Does approximate Q-learning converge?

Does approximate Q-learning converge?

Value-based methods such as TD-learning [3], Q-learning [4] or SARSA [5] have been exhaustively covered in the literature and, under mild assumptions, have been proven to converge to the desired solution [6]–[8]. In this paper, we describe Q-learning with linear function approximation.

What is meant by premature convergence?

In genetic algorithms, the term of premature convergence means that a population for an optimization problem converged too early, resulting in being suboptimal. An allele is considered lost if, in a population, a gene is present, where all individuals are sharing the same value for that particular gene.

Is Approximate Q-learning optimal?

If Q-value estimates are correct a greedy policy is optimal. Instead of updating based on the best action from the next state, update based on the action your current policy actually takes from the next state.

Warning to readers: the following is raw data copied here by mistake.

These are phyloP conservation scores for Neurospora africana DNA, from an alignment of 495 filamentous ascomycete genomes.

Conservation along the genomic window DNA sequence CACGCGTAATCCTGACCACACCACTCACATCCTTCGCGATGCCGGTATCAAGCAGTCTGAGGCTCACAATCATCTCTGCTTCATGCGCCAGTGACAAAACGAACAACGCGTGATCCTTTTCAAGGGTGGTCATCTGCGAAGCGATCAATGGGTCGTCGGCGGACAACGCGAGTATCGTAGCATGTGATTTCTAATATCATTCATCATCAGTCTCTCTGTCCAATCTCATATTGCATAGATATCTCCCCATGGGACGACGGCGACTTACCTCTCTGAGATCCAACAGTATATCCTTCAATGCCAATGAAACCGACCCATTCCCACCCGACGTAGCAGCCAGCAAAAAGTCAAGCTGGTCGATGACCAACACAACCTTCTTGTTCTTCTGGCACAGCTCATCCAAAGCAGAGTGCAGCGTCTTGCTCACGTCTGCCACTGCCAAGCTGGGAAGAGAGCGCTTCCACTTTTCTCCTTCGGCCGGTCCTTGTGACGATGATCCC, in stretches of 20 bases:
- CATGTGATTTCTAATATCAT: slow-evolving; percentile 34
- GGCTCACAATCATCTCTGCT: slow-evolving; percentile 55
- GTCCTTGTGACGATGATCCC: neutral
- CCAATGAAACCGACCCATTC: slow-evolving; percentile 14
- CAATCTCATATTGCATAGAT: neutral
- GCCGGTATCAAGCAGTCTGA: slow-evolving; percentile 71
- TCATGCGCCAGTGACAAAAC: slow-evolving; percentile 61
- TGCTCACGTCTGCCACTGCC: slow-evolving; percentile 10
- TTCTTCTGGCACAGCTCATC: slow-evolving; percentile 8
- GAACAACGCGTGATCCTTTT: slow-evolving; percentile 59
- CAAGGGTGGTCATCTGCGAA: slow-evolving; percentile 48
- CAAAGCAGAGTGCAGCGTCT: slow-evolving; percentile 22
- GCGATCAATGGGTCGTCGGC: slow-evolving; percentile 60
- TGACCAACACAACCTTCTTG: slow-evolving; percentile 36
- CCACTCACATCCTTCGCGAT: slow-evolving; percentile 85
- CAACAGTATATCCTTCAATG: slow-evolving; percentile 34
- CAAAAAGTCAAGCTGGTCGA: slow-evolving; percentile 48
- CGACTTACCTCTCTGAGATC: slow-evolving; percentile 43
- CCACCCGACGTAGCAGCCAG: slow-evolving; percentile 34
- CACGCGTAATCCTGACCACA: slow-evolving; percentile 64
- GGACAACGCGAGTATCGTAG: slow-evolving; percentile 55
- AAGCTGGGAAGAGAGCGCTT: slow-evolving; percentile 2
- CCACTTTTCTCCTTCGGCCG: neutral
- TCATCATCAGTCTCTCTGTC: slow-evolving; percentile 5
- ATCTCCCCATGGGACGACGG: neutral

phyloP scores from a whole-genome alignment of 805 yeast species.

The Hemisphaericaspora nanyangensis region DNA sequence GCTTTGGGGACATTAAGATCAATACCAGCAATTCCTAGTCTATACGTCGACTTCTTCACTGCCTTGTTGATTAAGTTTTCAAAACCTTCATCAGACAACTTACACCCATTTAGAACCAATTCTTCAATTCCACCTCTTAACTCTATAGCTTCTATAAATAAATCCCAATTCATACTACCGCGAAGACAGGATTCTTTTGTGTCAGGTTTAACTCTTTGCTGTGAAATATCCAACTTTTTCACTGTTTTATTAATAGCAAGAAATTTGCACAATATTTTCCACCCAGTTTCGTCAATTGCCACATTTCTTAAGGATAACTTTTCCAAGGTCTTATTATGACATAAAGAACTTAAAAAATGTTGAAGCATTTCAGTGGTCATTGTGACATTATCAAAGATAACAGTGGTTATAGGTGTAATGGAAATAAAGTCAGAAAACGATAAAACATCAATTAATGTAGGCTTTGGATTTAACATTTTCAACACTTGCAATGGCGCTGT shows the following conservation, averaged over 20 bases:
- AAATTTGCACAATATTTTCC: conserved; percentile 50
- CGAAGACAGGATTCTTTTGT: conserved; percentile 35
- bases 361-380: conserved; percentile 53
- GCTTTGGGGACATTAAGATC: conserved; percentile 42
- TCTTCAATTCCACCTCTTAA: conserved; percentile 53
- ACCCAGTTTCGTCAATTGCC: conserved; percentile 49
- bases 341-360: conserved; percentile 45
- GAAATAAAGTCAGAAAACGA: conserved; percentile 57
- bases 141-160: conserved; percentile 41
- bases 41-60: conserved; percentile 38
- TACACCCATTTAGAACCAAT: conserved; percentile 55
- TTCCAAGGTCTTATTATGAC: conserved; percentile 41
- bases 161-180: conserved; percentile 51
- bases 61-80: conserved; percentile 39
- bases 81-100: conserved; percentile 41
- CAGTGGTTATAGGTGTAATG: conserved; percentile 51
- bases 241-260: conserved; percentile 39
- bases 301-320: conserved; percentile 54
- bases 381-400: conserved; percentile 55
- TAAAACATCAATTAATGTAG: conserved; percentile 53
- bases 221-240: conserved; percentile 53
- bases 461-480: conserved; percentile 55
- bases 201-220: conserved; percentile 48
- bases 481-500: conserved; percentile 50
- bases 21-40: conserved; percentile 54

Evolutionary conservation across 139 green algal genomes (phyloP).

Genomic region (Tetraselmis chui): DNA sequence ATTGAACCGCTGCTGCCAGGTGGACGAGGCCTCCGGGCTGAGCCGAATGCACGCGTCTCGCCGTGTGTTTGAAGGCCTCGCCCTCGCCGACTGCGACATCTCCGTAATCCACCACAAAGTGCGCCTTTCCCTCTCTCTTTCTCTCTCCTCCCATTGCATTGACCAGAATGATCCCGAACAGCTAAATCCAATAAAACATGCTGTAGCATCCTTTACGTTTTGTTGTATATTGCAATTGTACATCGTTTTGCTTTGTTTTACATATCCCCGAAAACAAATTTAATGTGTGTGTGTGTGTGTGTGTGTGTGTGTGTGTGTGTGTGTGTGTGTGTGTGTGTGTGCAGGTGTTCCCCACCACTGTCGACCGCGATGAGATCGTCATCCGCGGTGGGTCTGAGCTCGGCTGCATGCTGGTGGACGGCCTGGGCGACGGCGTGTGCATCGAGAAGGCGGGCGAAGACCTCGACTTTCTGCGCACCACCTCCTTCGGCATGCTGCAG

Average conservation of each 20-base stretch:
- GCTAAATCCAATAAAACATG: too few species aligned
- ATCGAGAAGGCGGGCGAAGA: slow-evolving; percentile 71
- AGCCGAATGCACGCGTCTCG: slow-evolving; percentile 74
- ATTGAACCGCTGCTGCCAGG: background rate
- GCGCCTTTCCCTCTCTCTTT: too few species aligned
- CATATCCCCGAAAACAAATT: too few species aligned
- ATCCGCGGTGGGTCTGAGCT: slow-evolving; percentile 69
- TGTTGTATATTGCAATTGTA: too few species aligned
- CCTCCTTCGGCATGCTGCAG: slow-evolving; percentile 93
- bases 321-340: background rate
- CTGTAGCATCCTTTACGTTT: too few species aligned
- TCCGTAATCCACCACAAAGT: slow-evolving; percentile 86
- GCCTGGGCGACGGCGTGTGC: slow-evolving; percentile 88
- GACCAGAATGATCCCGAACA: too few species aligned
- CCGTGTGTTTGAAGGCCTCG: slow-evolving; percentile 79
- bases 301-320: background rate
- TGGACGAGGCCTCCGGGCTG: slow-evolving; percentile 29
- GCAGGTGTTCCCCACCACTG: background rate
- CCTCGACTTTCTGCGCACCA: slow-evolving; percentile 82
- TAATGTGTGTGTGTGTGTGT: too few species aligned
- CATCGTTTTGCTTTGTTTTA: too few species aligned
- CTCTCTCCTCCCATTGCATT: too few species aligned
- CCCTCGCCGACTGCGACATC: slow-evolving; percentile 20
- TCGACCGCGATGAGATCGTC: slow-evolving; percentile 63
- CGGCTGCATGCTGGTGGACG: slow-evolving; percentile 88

Is there proof that Q-learning converges when using function?

A complete proof that shows that Q -learning finds the optimal Q function can be found in the paper Convergence of Q-learning: A Simple Proof (by Francisco S. Melo).

Why is convergence of reinforcement learning algorithms important?

The convergence of these methods yields a measure proportional to how reinforcement learning algorithms will converge because reinforcement learning algorithms are sampling-based versions of Value and Policy Iteration, with a few more moving parts.

How is Q-learning similar to Q-value iteration?

Recall: Q-learning is the same update rule as Q-value Iteration, but the transition function is replaced by the action of sampling and the reward function is replaced with the actual sample, r, received from the environment.

What to look for in a convergence proof?

Any convergence proof will be looking for a relationship between the error bound, ε, and the number of steps, N , (iterations). This relationship will give us the chance to bound the performance with an analytical equation. We want the bound of our Utility error at step N — b (N) — to be less than epsilon.